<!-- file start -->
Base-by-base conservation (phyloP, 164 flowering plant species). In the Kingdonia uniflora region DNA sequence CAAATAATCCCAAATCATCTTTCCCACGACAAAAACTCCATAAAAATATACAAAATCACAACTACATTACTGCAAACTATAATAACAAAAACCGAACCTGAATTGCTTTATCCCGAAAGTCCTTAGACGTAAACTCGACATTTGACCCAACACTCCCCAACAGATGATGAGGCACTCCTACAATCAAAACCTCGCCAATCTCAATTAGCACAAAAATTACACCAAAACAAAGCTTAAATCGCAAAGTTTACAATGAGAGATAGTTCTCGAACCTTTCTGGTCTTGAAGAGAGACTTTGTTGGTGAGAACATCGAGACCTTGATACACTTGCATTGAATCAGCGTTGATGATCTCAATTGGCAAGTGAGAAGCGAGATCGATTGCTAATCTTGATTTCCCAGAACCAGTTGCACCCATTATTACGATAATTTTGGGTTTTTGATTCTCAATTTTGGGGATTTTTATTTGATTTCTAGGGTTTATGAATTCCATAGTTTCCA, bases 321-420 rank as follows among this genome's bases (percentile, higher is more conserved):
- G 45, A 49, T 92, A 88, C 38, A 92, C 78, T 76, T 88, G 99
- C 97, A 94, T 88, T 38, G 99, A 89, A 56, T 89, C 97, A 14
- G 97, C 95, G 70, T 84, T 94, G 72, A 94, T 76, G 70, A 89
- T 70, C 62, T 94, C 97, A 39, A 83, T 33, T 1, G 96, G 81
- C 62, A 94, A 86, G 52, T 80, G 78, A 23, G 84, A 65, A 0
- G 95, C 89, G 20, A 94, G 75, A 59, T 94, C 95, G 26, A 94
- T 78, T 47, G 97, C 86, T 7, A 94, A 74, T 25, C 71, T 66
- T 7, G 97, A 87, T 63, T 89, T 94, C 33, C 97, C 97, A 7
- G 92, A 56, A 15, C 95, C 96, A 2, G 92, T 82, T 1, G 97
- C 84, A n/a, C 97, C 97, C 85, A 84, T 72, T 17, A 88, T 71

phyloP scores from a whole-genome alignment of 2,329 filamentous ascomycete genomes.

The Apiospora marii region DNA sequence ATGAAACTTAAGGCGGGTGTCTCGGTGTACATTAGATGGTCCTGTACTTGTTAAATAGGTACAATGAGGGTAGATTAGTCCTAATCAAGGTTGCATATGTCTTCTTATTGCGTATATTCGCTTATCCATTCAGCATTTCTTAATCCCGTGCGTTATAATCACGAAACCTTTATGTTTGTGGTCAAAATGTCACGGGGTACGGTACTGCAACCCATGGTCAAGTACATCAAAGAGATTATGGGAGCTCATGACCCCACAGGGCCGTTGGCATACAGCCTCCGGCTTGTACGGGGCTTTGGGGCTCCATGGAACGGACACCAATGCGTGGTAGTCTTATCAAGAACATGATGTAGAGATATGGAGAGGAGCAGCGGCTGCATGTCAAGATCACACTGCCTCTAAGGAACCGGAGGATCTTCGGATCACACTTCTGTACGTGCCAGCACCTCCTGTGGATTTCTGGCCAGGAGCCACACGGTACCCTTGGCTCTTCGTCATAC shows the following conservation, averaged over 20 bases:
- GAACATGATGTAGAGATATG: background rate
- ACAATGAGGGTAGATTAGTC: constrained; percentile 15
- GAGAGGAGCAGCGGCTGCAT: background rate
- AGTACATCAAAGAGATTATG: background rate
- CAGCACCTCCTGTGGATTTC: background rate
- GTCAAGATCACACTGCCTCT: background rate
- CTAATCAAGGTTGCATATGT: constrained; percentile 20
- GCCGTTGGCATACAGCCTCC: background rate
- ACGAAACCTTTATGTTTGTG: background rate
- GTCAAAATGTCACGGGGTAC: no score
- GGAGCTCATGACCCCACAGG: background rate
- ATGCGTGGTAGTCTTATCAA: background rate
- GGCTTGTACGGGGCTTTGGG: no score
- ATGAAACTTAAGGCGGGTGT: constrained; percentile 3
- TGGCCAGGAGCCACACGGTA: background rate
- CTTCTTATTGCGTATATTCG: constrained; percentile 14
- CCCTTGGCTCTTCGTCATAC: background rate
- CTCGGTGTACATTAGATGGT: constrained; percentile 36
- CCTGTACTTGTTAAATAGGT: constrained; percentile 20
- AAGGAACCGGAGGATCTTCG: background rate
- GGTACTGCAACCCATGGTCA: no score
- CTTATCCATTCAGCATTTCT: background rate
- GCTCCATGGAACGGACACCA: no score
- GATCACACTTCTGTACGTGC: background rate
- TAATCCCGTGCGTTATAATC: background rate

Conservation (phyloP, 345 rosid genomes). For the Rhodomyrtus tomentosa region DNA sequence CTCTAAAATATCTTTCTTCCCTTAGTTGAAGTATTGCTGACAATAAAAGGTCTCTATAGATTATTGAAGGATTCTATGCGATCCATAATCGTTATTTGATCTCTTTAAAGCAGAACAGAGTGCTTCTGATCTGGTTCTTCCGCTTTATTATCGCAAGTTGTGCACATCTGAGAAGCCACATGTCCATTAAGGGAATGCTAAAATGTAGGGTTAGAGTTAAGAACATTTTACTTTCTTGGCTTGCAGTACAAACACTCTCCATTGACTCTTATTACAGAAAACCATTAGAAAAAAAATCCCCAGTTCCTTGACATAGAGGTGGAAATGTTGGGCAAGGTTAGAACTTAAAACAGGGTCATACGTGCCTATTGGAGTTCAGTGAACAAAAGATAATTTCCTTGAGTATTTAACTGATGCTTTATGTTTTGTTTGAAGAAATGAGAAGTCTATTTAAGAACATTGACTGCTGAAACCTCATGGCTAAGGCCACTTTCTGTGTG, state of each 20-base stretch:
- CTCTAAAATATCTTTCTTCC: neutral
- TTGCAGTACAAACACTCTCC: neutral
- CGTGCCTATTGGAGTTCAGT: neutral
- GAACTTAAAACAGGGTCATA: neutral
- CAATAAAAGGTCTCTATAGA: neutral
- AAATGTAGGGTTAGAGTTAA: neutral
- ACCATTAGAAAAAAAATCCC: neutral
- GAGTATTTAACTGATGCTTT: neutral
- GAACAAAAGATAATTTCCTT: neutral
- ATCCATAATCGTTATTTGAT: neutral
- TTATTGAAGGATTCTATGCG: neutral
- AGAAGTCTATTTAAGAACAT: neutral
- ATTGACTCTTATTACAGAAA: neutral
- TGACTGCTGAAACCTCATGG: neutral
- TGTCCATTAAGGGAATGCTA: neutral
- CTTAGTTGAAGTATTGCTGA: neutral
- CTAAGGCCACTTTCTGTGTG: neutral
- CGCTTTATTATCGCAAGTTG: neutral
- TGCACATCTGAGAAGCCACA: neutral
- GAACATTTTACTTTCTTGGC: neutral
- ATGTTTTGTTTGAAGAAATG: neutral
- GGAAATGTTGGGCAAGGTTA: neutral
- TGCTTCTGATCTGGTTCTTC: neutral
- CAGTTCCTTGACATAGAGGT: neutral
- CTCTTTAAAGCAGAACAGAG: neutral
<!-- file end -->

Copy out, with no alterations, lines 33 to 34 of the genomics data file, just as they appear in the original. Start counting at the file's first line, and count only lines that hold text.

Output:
- AAGGAACCGGAGGATCTTCG: background rate
- GGTACTGCAACCCATGGTCA: no score